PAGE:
I wish there was more of her, honestly. After the film ended, I realized there wasn’t a big climactic song at the end (the last song is “Fixer Upper”), and part of me wishes Elsa had sung something to frozen Anna, or just something. “Let It Go” is iconic, but that doesn’t reflect her evolution within the film. Okay, look, maybe I really just wanted more of Idina Menzel’s voice.
The snow and ice are gorgeous, but I do have a couple of nits to pick with the animation. Yes, Elsa and Anna have the same face as their mother and Rapunzel from Tangled (and maybe Moana as well?), but also at Elsa’s coronation party, many of the guests look like the exact same people. One particular female figure stood out to me as the exact same in different dresses, over and over. I tend not to be one to care too much about this, but when Pixar’s over there putting so much thought into their creative process and animation, it kind of bugs me.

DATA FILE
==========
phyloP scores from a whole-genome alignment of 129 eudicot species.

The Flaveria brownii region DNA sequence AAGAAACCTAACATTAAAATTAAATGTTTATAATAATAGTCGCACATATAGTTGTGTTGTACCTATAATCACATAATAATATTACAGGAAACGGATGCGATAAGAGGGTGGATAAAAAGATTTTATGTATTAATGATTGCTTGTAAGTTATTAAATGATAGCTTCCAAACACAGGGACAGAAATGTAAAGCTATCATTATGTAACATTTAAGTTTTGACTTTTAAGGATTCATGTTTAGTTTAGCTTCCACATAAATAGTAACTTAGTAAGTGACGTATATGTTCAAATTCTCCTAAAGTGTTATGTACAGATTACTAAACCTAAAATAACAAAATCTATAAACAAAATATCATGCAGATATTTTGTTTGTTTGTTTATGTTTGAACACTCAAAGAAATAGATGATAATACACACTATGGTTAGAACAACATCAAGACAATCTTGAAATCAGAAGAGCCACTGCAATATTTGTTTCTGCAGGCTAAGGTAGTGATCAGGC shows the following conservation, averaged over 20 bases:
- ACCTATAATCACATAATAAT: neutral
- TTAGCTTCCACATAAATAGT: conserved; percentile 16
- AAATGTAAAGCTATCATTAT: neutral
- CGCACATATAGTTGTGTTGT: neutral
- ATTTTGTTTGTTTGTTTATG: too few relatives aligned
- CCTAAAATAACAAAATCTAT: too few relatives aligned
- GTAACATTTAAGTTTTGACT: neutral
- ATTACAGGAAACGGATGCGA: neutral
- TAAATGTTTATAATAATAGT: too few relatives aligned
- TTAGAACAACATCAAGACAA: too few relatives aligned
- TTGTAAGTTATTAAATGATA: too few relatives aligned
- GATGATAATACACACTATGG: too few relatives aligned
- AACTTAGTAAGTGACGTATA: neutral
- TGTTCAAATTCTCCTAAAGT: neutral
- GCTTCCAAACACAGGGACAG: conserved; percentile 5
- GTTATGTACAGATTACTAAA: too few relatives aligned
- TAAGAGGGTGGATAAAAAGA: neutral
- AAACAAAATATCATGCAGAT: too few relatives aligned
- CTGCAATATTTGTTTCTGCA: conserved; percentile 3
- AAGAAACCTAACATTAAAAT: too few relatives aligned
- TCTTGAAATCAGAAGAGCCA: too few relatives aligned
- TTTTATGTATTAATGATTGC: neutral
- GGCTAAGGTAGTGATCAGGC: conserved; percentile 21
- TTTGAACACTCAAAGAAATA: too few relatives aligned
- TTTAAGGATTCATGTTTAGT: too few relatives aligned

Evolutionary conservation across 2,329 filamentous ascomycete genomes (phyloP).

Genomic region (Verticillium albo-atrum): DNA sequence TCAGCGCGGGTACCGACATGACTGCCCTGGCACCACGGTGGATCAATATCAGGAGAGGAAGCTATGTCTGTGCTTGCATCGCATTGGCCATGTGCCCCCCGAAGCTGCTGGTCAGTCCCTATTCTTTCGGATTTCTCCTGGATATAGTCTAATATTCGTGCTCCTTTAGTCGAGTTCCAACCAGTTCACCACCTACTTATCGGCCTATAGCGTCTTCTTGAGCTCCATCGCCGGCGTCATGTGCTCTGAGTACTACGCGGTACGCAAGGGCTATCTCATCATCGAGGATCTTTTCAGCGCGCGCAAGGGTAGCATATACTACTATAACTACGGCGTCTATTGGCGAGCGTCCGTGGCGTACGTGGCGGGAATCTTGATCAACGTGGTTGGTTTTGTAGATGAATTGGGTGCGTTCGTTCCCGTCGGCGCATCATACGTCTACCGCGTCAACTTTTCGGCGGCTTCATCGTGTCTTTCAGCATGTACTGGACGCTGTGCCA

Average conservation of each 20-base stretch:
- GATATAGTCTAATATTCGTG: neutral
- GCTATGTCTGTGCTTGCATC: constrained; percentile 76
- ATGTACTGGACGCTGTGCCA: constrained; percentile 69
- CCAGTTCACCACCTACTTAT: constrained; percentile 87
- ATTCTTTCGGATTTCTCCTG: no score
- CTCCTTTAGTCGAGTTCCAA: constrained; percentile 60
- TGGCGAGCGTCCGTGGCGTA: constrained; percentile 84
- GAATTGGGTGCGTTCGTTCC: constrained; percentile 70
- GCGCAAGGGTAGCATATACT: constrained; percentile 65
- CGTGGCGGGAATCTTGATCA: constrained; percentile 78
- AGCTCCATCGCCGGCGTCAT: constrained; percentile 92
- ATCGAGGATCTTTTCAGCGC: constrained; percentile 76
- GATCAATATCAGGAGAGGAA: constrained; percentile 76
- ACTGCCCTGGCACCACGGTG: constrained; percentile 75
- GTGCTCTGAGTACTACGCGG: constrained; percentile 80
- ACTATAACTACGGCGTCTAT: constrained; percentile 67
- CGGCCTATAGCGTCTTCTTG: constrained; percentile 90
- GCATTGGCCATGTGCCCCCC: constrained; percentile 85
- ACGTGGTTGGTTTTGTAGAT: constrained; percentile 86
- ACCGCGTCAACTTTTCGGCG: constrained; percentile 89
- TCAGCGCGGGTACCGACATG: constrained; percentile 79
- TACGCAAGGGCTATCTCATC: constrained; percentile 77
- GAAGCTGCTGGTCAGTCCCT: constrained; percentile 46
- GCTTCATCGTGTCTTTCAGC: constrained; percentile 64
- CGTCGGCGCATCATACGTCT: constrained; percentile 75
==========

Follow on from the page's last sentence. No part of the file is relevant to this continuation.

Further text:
But my main pet peeve with the animation occurs during some of the songs: there are a few instances, especially with E and A vowels, where the mouths of the characters are too narrow and horizontal to produce the sound heard. This is because they often sing and smile at the same time which, yes, is possible but starts to seem increasingly absurd and I suppose I had the same experience as watching lip-syncing. Yes, I know it’s animated. Yes, unfortunately this is the extent of the video we can find of the original recording performances. Yes, the intense reaction I had to this might be rather silly. I admit it mostly comes from my background of trying to get everything “right” in choir with little confidence while being picked on in middle school, but look, you don’t always smile while you sing. You don’t always have to look “pretty.” In fact, smiling while singing long, open notes is not going to produce a good, mature sound. You have to open your mouth really wide for that, which might not meet conventional beauty standards or seem enunciated enough for animation. Sigh.